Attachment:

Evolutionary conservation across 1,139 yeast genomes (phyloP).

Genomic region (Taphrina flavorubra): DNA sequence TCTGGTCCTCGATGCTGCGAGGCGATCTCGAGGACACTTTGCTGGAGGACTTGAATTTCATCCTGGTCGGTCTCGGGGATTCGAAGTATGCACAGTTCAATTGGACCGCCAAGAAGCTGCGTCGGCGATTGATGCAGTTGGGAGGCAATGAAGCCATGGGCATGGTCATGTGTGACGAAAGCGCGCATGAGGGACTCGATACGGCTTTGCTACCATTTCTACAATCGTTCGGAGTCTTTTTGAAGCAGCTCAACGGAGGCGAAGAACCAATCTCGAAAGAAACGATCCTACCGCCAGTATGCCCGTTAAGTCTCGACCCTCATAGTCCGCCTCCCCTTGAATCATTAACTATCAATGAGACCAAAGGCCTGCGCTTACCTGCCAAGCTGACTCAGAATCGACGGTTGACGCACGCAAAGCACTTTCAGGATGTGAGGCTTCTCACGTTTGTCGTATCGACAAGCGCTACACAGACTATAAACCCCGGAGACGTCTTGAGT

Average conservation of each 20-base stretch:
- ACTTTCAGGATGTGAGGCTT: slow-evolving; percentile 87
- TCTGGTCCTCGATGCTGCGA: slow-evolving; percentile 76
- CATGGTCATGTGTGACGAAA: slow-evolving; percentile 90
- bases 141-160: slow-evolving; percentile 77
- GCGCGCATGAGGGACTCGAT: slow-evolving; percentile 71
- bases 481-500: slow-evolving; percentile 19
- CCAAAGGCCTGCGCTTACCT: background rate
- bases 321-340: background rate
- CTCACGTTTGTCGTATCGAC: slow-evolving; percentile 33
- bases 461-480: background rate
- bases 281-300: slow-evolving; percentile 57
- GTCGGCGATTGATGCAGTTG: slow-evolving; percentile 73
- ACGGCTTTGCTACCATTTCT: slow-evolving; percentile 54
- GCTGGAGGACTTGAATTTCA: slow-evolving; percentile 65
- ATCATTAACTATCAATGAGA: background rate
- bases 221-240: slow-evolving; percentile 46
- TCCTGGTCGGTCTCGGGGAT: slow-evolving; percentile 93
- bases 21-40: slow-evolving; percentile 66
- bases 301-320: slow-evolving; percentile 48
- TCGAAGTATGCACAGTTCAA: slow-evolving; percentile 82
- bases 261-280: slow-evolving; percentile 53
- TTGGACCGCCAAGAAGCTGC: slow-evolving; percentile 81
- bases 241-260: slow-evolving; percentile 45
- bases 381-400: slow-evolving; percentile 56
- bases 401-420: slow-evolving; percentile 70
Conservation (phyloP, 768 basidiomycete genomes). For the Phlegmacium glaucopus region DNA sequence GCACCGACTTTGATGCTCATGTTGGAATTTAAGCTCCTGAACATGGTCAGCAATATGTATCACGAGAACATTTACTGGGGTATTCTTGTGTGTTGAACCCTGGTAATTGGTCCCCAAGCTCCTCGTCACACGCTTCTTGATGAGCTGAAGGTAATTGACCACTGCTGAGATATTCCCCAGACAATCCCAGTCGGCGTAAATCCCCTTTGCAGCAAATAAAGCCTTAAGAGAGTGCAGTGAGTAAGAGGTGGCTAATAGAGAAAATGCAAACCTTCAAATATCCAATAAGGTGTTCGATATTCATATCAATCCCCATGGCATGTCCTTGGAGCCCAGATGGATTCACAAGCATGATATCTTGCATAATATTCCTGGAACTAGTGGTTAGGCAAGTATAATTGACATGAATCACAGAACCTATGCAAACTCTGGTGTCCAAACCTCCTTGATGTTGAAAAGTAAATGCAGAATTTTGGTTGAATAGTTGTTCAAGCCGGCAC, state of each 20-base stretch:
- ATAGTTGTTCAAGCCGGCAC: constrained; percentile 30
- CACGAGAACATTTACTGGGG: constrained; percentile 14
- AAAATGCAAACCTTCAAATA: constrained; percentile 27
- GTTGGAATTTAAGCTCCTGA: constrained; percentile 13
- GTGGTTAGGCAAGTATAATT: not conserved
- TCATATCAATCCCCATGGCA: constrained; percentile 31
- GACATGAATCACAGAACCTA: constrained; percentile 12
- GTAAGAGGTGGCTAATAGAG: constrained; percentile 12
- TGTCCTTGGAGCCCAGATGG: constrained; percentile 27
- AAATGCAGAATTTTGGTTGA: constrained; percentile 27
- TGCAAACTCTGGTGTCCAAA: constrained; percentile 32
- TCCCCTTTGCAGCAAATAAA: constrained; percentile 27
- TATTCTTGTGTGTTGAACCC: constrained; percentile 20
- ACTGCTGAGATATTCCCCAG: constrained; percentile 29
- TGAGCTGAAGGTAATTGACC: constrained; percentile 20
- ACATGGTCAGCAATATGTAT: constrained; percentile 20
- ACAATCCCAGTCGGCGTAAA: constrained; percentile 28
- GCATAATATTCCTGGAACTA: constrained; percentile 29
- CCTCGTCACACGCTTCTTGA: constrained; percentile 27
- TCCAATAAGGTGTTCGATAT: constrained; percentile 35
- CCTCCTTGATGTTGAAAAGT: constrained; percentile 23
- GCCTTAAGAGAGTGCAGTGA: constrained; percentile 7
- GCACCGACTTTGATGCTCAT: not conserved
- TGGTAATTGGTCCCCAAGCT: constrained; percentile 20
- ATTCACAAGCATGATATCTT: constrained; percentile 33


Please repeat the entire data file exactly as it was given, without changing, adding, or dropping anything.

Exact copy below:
Evolutionary conservation across 1,139 yeast genomes (phyloP).

Genomic region (Taphrina flavorubra): DNA sequence TCTGGTCCTCGATGCTGCGAGGCGATCTCGAGGACACTTTGCTGGAGGACTTGAATTTCATCCTGGTCGGTCTCGGGGATTCGAAGTATGCACAGTTCAATTGGACCGCCAAGAAGCTGCGTCGGCGATTGATGCAGTTGGGAGGCAATGAAGCCATGGGCATGGTCATGTGTGACGAAAGCGCGCATGAGGGACTCGATACGGCTTTGCTACCATTTCTACAATCGTTCGGAGTCTTTTTGAAGCAGCTCAACGGAGGCGAAGAACCAATCTCGAAAGAAACGATCCTACCGCCAGTATGCCCGTTAAGTCTCGACCCTCATAGTCCGCCTCCCCTTGAATCATTAACTATCAATGAGACCAAAGGCCTGCGCTTACCTGCCAAGCTGACTCAGAATCGACGGTTGACGCACGCAAAGCACTTTCAGGATGTGAGGCTTCTCACGTTTGTCGTATCGACAAGCGCTACACAGACTATAAACCCCGGAGACGTCTTGAGT

Average conservation of each 20-base stretch:
- ACTTTCAGGATGTGAGGCTT: slow-evolving; percentile 87
- TCTGGTCCTCGATGCTGCGA: slow-evolving; percentile 76
- CATGGTCATGTGTGACGAAA: slow-evolving; percentile 90
- bases 141-160: slow-evolving; percentile 77
- GCGCGCATGAGGGACTCGAT: slow-evolving; percentile 71
- bases 481-500: slow-evolving; percentile 19
- CCAAAGGCCTGCGCTTACCT: background rate
- bases 321-340: background rate
- CTCACGTTTGTCGTATCGAC: slow-evolving; percentile 33
- bases 461-480: background rate
- bases 281-300: slow-evolving; percentile 57
- GTCGGCGATTGATGCAGTTG: slow-evolving; percentile 73
- ACGGCTTTGCTACCATTTCT: slow-evolving; percentile 54
- GCTGGAGGACTTGAATTTCA: slow-evolving; percentile 65
- ATCATTAACTATCAATGAGA: background rate
- bases 221-240: slow-evolving; percentile 46
- TCCTGGTCGGTCTCGGGGAT: slow-evolving; percentile 93
- bases 21-40: slow-evolving; percentile 66
- bases 301-320: slow-evolving; percentile 48
- TCGAAGTATGCACAGTTCAA: slow-evolving; percentile 82
- bases 261-280: slow-evolving; percentile 53
- TTGGACCGCCAAGAAGCTGC: slow-evolving; percentile 81
- bases 241-260: slow-evolving; percentile 45
- bases 381-400: slow-evolving; percentile 56
- bases 401-420: slow-evolving; percentile 70
Conservation (phyloP, 768 basidiomycete genomes). For the Phlegmacium glaucopus region DNA sequence GCACCGACTTTGATGCTCATGTTGGAATTTAAGCTCCTGAACATGGTCAGCAATATGTATCACGAGAACATTTACTGGGGTATTCTTGTGTGTTGAACCCTGGTAATTGGTCCCCAAGCTCCTCGTCACACGCTTCTTGATGAGCTGAAGGTAATTGACCACTGCTGAGATATTCCCCAGACAATCCCAGTCGGCGTAAATCCCCTTTGCAGCAAATAAAGCCTTAAGAGAGTGCAGTGAGTAAGAGGTGGCTAATAGAGAAAATGCAAACCTTCAAATATCCAATAAGGTGTTCGATATTCATATCAATCCCCATGGCATGTCCTTGGAGCCCAGATGGATTCACAAGCATGATATCTTGCATAATATTCCTGGAACTAGTGGTTAGGCAAGTATAATTGACATGAATCACAGAACCTATGCAAACTCTGGTGTCCAAACCTCCTTGATGTTGAAAAGTAAATGCAGAATTTTGGTTGAATAGTTGTTCAAGCCGGCAC, state of each 20-base stretch:
- ATAGTTGTTCAAGCCGGCAC: constrained; percentile 30
- CACGAGAACATTTACTGGGG: constrained; percentile 14
- AAAATGCAAACCTTCAAATA: constrained; percentile 27
- GTTGGAATTTAAGCTCCTGA: constrained; percentile 13
- GTGGTTAGGCAAGTATAATT: not conserved
- TCATATCAATCCCCATGGCA: constrained; percentile 31
- GACATGAATCACAGAACCTA: constrained; percentile 12
- GTAAGAGGTGGCTAATAGAG: constrained; percentile 12
- TGTCCTTGGAGCCCAGATGG: constrained; percentile 27
- AAATGCAGAATTTTGGTTGA: constrained; percentile 27
- TGCAAACTCTGGTGTCCAAA: constrained; percentile 32
- TCCCCTTTGCAGCAAATAAA: constrained; percentile 27
- TATTCTTGTGTGTTGAACCC: constrained; percentile 20
- ACTGCTGAGATATTCCCCAG: constrained; percentile 29
- TGAGCTGAAGGTAATTGACC: constrained; percentile 20
- ACATGGTCAGCAATATGTAT: constrained; percentile 20
- ACAATCCCAGTCGGCGTAAA: constrained; percentile 28
- GCATAATATTCCTGGAACTA: constrained; percentile 29
- CCTCGTCACACGCTTCTTGA: constrained; percentile 27
- TCCAATAAGGTGTTCGATAT: constrained; percentile 35
- CCTCCTTGATGTTGAAAAGT: constrained; percentile 23
- GCCTTAAGAGAGTGCAGTGA: constrained; percentile 7
- GCACCGACTTTGATGCTCAT: not conserved
- TGGTAATTGGTCCCCAAGCT: constrained; percentile 20
- ATTCACAAGCATGATATCTT: constrained; percentile 33